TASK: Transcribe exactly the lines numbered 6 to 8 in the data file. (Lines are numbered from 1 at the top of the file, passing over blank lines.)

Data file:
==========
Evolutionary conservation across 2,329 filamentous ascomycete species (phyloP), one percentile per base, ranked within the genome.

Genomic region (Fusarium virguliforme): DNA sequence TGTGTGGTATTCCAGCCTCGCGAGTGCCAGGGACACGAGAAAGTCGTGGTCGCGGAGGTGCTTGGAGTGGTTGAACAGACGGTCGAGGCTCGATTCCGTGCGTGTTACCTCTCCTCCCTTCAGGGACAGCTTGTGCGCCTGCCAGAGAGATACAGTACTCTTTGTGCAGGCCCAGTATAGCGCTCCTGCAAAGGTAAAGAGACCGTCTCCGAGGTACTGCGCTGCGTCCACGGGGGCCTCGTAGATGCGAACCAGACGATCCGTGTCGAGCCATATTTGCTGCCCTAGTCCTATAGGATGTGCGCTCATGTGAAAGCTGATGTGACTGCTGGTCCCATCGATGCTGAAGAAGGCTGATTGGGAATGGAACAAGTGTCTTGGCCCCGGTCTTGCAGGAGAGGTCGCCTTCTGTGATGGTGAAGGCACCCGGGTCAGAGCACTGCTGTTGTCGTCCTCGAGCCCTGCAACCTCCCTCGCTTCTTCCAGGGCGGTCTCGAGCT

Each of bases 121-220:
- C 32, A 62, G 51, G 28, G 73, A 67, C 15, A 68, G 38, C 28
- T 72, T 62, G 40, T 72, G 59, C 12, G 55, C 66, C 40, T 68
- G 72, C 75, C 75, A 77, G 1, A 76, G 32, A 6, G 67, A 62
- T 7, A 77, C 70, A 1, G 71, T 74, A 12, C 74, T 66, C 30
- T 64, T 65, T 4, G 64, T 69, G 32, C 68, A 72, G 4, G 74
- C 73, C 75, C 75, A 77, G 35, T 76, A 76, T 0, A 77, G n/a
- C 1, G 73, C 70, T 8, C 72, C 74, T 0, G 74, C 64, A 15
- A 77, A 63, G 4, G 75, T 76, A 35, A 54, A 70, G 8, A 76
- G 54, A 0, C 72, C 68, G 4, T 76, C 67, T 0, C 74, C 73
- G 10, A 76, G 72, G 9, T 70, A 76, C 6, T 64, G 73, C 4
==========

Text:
- G 72, C 75, C 75, A 77, G 1, A 76, G 32, A 6, G 67, A 62
- T 7, A 77, C 70, A 1, G 71, T 74, A 12, C 74, T 66, C 30
- T 64, T 65, T 4, G 64, T 69, G 32, C 68, A 72, G 4, G 74